Thank you all for coming to this meeting. Just one year ago, this office space was not worried about the idea of having to purchase more electronic devices pre-pandemic. But then the world changed. We now need a lot more tablets and other devices to be delivered to our employees, and none of this is accounted for in our current budget distribution. Ashley, one of our sales representatives, does not have her own laptop at home. Instead, she’s been doing a terrific job hosting Zoom calls with her phone. Although this has been working for Ashley, it has become clear that the company has enough resources to make her and many other lives in this office, much easier by increasing our device budget.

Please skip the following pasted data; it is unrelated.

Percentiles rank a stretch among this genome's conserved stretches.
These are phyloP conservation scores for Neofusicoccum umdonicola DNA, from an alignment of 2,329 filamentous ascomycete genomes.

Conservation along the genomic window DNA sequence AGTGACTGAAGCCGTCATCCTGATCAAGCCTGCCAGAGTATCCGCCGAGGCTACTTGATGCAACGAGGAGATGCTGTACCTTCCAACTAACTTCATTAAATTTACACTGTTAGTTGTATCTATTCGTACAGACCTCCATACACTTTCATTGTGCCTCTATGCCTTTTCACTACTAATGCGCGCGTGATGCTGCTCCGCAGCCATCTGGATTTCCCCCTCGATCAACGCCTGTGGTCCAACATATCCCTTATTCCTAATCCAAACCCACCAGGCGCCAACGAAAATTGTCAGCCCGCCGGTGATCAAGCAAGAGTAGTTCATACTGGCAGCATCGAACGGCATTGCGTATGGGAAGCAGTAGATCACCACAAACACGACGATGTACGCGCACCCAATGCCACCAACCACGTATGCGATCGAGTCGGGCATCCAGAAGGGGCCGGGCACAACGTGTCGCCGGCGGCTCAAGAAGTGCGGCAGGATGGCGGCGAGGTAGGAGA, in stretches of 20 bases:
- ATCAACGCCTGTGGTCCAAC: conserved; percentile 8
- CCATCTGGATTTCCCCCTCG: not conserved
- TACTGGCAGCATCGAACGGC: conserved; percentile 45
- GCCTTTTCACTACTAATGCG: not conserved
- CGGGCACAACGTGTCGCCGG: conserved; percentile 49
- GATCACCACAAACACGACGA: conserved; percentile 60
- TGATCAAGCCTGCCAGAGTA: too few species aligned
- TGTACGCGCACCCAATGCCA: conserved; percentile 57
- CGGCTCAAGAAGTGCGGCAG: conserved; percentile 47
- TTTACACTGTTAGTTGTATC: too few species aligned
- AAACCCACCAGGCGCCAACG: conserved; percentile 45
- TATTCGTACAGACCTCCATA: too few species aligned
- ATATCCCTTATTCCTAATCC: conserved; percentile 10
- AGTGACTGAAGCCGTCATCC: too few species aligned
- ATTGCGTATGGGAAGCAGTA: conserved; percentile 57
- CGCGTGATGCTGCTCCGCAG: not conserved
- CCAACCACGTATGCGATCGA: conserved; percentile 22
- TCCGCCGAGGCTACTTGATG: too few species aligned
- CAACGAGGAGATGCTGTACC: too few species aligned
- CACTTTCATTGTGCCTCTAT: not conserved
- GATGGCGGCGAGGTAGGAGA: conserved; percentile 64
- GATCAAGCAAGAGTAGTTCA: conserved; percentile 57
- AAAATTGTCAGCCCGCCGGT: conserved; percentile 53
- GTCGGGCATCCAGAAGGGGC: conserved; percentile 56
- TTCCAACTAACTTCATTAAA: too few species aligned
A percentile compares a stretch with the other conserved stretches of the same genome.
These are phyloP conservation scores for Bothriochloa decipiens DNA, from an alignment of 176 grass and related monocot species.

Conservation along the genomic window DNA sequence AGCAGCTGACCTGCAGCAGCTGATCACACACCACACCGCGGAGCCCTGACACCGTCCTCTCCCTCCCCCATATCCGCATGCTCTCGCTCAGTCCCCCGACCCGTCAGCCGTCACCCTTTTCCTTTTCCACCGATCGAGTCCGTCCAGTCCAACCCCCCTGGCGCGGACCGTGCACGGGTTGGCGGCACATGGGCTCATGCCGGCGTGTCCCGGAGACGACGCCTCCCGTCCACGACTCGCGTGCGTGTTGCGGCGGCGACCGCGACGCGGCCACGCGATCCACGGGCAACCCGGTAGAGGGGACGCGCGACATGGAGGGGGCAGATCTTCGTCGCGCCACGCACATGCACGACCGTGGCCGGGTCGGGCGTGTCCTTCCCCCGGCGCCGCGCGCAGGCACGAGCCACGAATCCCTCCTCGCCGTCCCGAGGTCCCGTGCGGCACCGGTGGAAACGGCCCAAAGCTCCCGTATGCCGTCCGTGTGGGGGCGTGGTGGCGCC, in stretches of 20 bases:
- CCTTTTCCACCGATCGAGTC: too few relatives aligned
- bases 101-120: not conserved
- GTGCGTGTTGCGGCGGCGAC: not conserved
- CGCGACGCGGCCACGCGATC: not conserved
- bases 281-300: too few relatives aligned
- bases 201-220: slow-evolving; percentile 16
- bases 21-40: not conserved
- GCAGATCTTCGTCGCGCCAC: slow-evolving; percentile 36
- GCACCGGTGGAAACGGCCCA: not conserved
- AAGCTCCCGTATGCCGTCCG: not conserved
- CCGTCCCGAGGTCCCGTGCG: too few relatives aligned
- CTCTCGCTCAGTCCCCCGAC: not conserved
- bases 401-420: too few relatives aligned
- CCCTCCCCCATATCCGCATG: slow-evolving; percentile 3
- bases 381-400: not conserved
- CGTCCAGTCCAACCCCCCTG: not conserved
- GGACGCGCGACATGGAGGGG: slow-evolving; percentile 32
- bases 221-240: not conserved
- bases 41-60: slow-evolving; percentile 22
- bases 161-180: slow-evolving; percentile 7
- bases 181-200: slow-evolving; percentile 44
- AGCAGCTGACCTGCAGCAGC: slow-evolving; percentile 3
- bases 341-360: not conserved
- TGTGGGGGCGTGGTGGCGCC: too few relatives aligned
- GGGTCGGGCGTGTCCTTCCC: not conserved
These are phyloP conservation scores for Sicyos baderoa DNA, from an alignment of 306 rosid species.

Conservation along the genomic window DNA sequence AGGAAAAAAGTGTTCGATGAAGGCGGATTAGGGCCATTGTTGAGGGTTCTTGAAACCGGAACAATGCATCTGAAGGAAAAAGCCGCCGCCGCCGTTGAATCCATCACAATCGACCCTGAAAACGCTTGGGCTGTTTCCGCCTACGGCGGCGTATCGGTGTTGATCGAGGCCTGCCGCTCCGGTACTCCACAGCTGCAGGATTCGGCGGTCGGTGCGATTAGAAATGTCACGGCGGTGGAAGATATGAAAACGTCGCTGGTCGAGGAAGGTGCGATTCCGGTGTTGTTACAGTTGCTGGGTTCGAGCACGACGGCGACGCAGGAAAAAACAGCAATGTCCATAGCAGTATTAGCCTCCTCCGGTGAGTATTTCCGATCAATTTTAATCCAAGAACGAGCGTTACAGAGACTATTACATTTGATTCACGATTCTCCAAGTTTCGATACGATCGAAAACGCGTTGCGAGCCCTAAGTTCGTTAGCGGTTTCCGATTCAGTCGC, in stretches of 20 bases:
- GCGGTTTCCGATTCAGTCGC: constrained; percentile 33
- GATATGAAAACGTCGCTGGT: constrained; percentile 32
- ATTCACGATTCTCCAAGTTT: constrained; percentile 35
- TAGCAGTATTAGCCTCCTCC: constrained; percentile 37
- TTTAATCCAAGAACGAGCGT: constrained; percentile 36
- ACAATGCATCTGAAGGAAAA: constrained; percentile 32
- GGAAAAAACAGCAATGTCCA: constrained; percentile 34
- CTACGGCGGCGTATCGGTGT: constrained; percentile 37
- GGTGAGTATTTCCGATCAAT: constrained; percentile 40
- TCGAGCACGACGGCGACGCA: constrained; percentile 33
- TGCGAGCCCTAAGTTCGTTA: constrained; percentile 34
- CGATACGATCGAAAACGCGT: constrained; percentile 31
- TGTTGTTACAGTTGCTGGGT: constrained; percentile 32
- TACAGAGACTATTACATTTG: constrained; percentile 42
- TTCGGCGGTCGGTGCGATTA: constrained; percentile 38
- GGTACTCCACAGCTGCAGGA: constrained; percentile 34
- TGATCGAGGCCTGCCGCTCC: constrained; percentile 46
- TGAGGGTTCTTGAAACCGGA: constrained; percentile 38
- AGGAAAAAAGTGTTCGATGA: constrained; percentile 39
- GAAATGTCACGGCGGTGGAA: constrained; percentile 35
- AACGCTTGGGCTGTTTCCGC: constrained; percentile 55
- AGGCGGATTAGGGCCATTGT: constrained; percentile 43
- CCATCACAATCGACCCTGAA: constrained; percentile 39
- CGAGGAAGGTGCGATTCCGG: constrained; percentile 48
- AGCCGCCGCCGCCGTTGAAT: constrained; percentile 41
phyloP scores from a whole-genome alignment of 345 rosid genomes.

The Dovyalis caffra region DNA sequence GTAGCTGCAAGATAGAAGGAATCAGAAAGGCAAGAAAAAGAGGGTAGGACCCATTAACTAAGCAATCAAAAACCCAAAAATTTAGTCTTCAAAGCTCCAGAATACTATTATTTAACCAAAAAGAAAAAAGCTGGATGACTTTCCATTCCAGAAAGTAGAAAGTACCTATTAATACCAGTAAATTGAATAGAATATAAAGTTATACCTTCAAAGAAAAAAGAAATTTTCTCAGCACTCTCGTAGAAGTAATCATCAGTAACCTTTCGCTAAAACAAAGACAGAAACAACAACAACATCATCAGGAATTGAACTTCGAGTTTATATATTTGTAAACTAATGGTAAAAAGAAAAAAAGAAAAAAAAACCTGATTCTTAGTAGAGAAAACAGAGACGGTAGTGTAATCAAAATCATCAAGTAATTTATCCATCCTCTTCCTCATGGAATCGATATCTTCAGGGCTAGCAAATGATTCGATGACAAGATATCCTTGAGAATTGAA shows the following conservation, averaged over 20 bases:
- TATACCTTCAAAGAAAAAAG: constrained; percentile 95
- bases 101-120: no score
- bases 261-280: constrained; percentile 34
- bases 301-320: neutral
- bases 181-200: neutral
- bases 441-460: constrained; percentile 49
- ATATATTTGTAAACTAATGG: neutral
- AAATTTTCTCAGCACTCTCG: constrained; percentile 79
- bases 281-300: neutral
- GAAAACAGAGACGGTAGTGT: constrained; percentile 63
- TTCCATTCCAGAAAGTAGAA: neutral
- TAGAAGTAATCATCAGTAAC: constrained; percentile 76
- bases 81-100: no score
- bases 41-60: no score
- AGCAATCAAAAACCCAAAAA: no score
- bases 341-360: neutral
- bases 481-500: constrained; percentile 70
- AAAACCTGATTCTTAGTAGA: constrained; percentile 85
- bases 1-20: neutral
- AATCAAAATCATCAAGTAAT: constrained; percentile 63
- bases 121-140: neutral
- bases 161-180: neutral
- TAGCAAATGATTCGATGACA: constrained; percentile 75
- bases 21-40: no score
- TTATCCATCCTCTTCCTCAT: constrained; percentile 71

This is much better than the typical kind of meeting conversation:

I’m here to talk about increasing our electronic device budget because many employees have made complaints about how it's difficult to host calls while working from home. Thank you for listening.


While this might be a sort of simple example, storytelling can have a massive impact on your audience’s information retention. And it also leads to a much more convincing argument.

Video Call Best Practices

Some things only have to do with video calls, so let’s get into it.

Audio and Video Quality

A lot of this is self-explanatory. You want to make sure you’re clearly visible at a good angle. And that you’re audible with a pleasant sound. A lot of people instinctively say this: Never take a meeting on your phone, that’s embarrassing. Not necessarily… I mean if it looks good, and sounds good… who cares?

What’s Your Name?

Even if this person knows you and has spoken to you before, no one wants to see these as your name: samschmittsschmitt703sam, or the classic Samuel’s iPhone.

What we want to see: Samuel Schmitt. It’s just more professional.

Screen Sharing